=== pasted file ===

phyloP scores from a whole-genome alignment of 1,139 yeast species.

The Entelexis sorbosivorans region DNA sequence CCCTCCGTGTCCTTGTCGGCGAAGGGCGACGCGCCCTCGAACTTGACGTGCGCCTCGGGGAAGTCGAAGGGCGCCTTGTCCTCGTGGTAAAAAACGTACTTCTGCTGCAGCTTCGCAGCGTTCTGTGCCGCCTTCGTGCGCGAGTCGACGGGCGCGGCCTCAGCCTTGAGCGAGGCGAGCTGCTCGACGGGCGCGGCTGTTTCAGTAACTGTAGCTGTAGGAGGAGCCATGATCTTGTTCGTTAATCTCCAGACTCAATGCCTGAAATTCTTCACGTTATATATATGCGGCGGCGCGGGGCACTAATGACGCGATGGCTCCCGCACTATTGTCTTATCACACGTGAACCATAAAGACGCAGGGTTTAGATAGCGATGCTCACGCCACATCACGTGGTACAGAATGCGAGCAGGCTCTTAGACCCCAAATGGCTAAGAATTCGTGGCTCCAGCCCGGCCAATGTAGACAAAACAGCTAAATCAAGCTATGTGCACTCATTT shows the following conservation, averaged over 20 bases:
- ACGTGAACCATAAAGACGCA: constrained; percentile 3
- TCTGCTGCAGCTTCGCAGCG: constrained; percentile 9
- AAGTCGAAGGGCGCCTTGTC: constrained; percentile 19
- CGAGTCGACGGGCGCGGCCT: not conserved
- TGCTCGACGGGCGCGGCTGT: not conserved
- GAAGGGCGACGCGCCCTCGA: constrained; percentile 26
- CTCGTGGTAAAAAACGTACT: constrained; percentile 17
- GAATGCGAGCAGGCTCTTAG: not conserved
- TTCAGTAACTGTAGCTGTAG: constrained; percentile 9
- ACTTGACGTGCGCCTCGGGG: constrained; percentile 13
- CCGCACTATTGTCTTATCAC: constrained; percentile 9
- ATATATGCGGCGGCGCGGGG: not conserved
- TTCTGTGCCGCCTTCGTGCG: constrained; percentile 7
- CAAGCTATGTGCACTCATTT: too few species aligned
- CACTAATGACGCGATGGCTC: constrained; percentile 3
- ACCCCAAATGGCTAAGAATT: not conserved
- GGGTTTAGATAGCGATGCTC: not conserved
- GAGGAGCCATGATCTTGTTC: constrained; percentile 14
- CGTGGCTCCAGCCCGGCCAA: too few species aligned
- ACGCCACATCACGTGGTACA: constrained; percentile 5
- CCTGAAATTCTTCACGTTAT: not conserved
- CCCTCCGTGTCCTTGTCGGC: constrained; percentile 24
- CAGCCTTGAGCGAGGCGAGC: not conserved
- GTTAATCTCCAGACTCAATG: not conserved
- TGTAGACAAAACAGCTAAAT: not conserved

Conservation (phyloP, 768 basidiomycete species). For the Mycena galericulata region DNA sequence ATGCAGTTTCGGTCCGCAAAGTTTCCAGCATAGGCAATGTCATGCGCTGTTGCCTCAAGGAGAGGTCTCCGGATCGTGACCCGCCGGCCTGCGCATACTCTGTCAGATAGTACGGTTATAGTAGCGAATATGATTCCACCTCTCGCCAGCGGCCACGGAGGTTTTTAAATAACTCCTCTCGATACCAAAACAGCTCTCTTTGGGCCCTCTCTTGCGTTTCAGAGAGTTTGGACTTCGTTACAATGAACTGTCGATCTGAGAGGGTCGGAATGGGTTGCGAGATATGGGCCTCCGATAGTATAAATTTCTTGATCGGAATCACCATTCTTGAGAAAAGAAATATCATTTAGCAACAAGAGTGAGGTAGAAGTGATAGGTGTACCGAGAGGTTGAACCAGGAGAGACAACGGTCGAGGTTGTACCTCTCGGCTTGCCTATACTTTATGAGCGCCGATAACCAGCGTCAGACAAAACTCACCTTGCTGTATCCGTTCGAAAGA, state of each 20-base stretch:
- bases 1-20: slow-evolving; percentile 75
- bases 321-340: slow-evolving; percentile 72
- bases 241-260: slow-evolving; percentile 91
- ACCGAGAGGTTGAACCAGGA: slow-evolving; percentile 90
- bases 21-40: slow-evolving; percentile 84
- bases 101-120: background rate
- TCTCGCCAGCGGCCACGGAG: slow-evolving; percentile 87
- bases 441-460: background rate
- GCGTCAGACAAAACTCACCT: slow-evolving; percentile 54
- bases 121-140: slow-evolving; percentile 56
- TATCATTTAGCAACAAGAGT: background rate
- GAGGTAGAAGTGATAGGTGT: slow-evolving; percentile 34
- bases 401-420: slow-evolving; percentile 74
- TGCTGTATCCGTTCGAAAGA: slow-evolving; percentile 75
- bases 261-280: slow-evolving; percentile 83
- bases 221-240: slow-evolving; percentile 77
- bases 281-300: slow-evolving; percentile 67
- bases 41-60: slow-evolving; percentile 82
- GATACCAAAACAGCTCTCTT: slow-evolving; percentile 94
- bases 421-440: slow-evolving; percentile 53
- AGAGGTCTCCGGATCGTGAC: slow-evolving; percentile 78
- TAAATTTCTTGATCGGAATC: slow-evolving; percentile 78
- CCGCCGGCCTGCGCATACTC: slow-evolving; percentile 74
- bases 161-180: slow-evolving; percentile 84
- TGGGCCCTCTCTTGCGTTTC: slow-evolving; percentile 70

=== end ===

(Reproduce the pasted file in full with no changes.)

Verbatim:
phyloP scores from a whole-genome alignment of 1,139 yeast species.

The Entelexis sorbosivorans region DNA sequence CCCTCCGTGTCCTTGTCGGCGAAGGGCGACGCGCCCTCGAACTTGACGTGCGCCTCGGGGAAGTCGAAGGGCGCCTTGTCCTCGTGGTAAAAAACGTACTTCTGCTGCAGCTTCGCAGCGTTCTGTGCCGCCTTCGTGCGCGAGTCGACGGGCGCGGCCTCAGCCTTGAGCGAGGCGAGCTGCTCGACGGGCGCGGCTGTTTCAGTAACTGTAGCTGTAGGAGGAGCCATGATCTTGTTCGTTAATCTCCAGACTCAATGCCTGAAATTCTTCACGTTATATATATGCGGCGGCGCGGGGCACTAATGACGCGATGGCTCCCGCACTATTGTCTTATCACACGTGAACCATAAAGACGCAGGGTTTAGATAGCGATGCTCACGCCACATCACGTGGTACAGAATGCGAGCAGGCTCTTAGACCCCAAATGGCTAAGAATTCGTGGCTCCAGCCCGGCCAATGTAGACAAAACAGCTAAATCAAGCTATGTGCACTCATTT shows the following conservation, averaged over 20 bases:
- ACGTGAACCATAAAGACGCA: constrained; percentile 3
- TCTGCTGCAGCTTCGCAGCG: constrained; percentile 9
- AAGTCGAAGGGCGCCTTGTC: constrained; percentile 19
- CGAGTCGACGGGCGCGGCCT: not conserved
- TGCTCGACGGGCGCGGCTGT: not conserved
- GAAGGGCGACGCGCCCTCGA: constrained; percentile 26
- CTCGTGGTAAAAAACGTACT: constrained; percentile 17
- GAATGCGAGCAGGCTCTTAG: not conserved
- TTCAGTAACTGTAGCTGTAG: constrained; percentile 9
- ACTTGACGTGCGCCTCGGGG: constrained; percentile 13
- CCGCACTATTGTCTTATCAC: constrained; percentile 9
- ATATATGCGGCGGCGCGGGG: not conserved
- TTCTGTGCCGCCTTCGTGCG: constrained; percentile 7
- CAAGCTATGTGCACTCATTT: too few species aligned
- CACTAATGACGCGATGGCTC: constrained; percentile 3
- ACCCCAAATGGCTAAGAATT: not conserved
- GGGTTTAGATAGCGATGCTC: not conserved
- GAGGAGCCATGATCTTGTTC: constrained; percentile 14
- CGTGGCTCCAGCCCGGCCAA: too few species aligned
- ACGCCACATCACGTGGTACA: constrained; percentile 5
- CCTGAAATTCTTCACGTTAT: not conserved
- CCCTCCGTGTCCTTGTCGGC: constrained; percentile 24
- CAGCCTTGAGCGAGGCGAGC: not conserved
- GTTAATCTCCAGACTCAATG: not conserved
- TGTAGACAAAACAGCTAAAT: not conserved

Conservation (phyloP, 768 basidiomycete species). For the Mycena galericulata region DNA sequence ATGCAGTTTCGGTCCGCAAAGTTTCCAGCATAGGCAATGTCATGCGCTGTTGCCTCAAGGAGAGGTCTCCGGATCGTGACCCGCCGGCCTGCGCATACTCTGTCAGATAGTACGGTTATAGTAGCGAATATGATTCCACCTCTCGCCAGCGGCCACGGAGGTTTTTAAATAACTCCTCTCGATACCAAAACAGCTCTCTTTGGGCCCTCTCTTGCGTTTCAGAGAGTTTGGACTTCGTTACAATGAACTGTCGATCTGAGAGGGTCGGAATGGGTTGCGAGATATGGGCCTCCGATAGTATAAATTTCTTGATCGGAATCACCATTCTTGAGAAAAGAAATATCATTTAGCAACAAGAGTGAGGTAGAAGTGATAGGTGTACCGAGAGGTTGAACCAGGAGAGACAACGGTCGAGGTTGTACCTCTCGGCTTGCCTATACTTTATGAGCGCCGATAACCAGCGTCAGACAAAACTCACCTTGCTGTATCCGTTCGAAAGA, state of each 20-base stretch:
- bases 1-20: slow-evolving; percentile 75
- bases 321-340: slow-evolving; percentile 72
- bases 241-260: slow-evolving; percentile 91
- ACCGAGAGGTTGAACCAGGA: slow-evolving; percentile 90
- bases 21-40: slow-evolving; percentile 84
- bases 101-120: background rate
- TCTCGCCAGCGGCCACGGAG: slow-evolving; percentile 87
- bases 441-460: background rate
- GCGTCAGACAAAACTCACCT: slow-evolving; percentile 54
- bases 121-140: slow-evolving; percentile 56
- TATCATTTAGCAACAAGAGT: background rate
- GAGGTAGAAGTGATAGGTGT: slow-evolving; percentile 34
- bases 401-420: slow-evolving; percentile 74
- TGCTGTATCCGTTCGAAAGA: slow-evolving; percentile 75
- bases 261-280: slow-evolving; percentile 83
- bases 221-240: slow-evolving; percentile 77
- bases 281-300: slow-evolving; percentile 67
- bases 41-60: slow-evolving; percentile 82
- GATACCAAAACAGCTCTCTT: slow-evolving; percentile 94
- bases 421-440: slow-evolving; percentile 53
- AGAGGTCTCCGGATCGTGAC: slow-evolving; percentile 78
- TAAATTTCTTGATCGGAATC: slow-evolving; percentile 78
- CCGCCGGCCTGCGCATACTC: slow-evolving; percentile 74
- bases 161-180: slow-evolving; percentile 84
- TGGGCCCTCTCTTGCGTTTC: slow-evolving; percentile 70